Vaulting over obstacles and stereotypes in a male-dominated sport

Amal Murad’s career started off as monkey business. As a young teenager she would play outside jumping across rooftops for fun. Now, she’s a rising star in the UAE’s parkour scene, with coaching classes at Gravity Gym in Al Quoz, an avid social media following, and a starring role in a new regional campaign.

We sat down with Amal to discuss how she first acquired a passion for parkour, and the challenges she faces in what is often a male-dominated sport.

Amal Murad

What do you love about parkour?

It’s such a liberating, freestyle sport. There aren’t many rules, it’s about expressing your body and overcoming obstacles, literally and metaphorically.

What obstacles have you overcome?

My first parkour class was intense. I was in a class full of teens and I was 23 years old and the only girl. They were so quick to learn and I wasn’t and it was frustrating for me. But it made me work harder, just to prove everyone wrong.

How has your identity as a Muslim Emirati woman affected your journey?

Some people do frown upon it, and don’t think it’s in keeping with our culture. But on the other hand, lots of people are inspired by my ability to do what I do while still being conservative and respecting my religious beliefs. In a way, it’s helped me reach more people. I’m trying to show that religion is not just about what you wear, it’s what you give to the world, and it doesn’t have to limit what you can do.

Amal Murad Skydive Dubai

You are part of a ‘what will they say about you?’ campaign that makes a powerful statement about women in the Middle East. Tell us more about it.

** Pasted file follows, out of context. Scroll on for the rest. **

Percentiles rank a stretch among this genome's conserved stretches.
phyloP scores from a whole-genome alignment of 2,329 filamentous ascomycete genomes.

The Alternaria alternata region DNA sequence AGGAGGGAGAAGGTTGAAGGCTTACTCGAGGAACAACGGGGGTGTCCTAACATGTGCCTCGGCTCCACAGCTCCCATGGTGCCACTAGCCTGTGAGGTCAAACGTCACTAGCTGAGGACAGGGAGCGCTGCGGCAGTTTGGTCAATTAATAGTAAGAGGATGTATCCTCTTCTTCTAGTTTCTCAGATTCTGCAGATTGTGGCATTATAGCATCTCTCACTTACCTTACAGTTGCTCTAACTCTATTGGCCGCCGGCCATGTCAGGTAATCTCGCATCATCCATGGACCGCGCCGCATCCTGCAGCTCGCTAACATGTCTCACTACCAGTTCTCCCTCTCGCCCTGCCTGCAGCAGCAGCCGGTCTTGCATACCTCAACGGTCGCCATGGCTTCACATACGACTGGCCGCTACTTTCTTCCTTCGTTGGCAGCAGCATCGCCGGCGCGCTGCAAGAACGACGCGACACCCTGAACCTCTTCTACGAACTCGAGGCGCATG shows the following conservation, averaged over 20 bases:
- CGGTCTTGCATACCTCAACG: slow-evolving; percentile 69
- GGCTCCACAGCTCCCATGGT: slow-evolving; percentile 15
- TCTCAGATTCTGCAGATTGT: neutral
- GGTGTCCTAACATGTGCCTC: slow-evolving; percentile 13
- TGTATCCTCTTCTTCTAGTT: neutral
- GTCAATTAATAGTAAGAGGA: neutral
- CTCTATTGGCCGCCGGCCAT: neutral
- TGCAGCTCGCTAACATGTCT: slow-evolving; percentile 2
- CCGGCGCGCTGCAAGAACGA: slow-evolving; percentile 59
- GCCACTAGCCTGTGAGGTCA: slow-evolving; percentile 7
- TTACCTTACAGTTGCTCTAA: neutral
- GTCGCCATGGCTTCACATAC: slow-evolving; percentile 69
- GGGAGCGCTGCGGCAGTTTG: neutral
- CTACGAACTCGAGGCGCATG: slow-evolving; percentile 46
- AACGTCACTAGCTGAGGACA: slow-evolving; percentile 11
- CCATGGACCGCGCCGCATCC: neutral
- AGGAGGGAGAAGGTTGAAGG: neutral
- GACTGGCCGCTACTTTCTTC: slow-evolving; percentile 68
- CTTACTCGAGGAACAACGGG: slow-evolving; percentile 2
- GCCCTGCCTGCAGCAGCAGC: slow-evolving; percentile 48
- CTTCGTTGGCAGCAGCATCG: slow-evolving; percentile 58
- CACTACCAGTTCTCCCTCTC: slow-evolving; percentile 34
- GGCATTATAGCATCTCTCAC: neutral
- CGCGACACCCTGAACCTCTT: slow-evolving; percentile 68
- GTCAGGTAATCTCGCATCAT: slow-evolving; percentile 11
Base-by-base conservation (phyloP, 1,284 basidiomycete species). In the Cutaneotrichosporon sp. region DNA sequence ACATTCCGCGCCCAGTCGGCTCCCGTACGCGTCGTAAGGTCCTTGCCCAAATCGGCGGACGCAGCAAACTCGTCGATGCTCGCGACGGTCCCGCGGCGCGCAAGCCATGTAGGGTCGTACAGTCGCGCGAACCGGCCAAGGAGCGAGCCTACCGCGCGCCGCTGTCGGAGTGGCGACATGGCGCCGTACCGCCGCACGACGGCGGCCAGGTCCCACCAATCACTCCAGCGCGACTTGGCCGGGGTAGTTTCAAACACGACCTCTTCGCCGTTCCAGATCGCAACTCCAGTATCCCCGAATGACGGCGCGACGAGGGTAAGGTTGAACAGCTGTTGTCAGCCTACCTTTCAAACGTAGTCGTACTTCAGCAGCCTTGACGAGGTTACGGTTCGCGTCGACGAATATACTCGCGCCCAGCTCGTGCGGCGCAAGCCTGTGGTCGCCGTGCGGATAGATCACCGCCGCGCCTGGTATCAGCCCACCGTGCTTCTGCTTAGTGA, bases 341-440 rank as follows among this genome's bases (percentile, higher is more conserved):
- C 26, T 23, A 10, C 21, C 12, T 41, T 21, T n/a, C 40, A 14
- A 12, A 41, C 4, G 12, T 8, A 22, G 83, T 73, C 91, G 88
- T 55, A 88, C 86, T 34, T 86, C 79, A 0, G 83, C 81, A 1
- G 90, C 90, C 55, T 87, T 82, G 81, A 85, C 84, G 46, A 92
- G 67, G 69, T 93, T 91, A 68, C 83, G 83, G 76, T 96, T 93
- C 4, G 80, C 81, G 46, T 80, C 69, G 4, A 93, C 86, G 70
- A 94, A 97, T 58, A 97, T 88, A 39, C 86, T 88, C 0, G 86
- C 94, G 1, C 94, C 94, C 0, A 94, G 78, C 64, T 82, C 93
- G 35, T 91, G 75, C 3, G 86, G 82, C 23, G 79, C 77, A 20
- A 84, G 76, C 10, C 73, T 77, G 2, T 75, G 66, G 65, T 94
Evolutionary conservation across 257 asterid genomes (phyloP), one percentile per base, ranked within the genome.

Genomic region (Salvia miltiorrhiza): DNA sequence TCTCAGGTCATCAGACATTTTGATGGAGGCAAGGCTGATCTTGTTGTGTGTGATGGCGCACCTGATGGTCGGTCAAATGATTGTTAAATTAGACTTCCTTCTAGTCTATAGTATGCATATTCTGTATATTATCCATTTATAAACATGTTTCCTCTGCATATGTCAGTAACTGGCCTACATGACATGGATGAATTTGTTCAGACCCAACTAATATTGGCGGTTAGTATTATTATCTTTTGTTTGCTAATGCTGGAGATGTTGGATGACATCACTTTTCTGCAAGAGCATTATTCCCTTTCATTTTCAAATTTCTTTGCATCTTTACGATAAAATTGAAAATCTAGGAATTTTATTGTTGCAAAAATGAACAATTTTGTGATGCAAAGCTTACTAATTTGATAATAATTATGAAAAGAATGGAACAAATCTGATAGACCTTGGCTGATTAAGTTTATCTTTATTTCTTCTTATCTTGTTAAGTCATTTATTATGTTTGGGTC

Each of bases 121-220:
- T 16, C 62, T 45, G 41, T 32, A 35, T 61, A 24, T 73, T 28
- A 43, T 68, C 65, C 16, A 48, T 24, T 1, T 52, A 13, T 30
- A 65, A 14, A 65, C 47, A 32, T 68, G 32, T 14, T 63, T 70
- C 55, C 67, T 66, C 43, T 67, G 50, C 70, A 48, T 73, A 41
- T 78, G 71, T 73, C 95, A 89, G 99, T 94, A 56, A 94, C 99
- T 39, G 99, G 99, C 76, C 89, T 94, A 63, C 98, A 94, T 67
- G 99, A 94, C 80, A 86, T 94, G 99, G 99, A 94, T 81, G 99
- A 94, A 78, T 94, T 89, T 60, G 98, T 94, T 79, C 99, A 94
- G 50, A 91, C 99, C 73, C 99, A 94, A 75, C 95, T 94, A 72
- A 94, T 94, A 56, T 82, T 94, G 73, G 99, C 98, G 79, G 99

This phrase, it’s every little girl’s nightmare growing up. We hear this every time we do something that might be met with criticism. But I’ve learned that, if you genuinely want to do something amazing, you can’t be afraid of hearing this phrase. At first, you may have to prove to your family that you’re capable by believing in yourself. Not in the sense that you must go against them, just start with small steps – take classes in an all-female gym. There’s so much joy and freedom that fitness can bring to your life.

What advice would you give to anyone trying parkour for the first time?

Remember that it’s OK for your progress to be slow and long as you’re progressing. We tend to get very frustrated if we’re not doing as well as others, but you have to get in the zone and stop comparing yourself.

A post shared by Amal (@leap.of.hope) on

What’s your best piece of life advice?

You have to know the difference between filling your ‘soul tank’ and your ‘ego tank’. Your soul tank is about nurturing yourself: doing things that make you happy so you flourish. The ego tank is about pursuing things for the sake of other people’s approval. Feed your soul, not your ego.

Follow Amal at @leap.of.hope on Instagram

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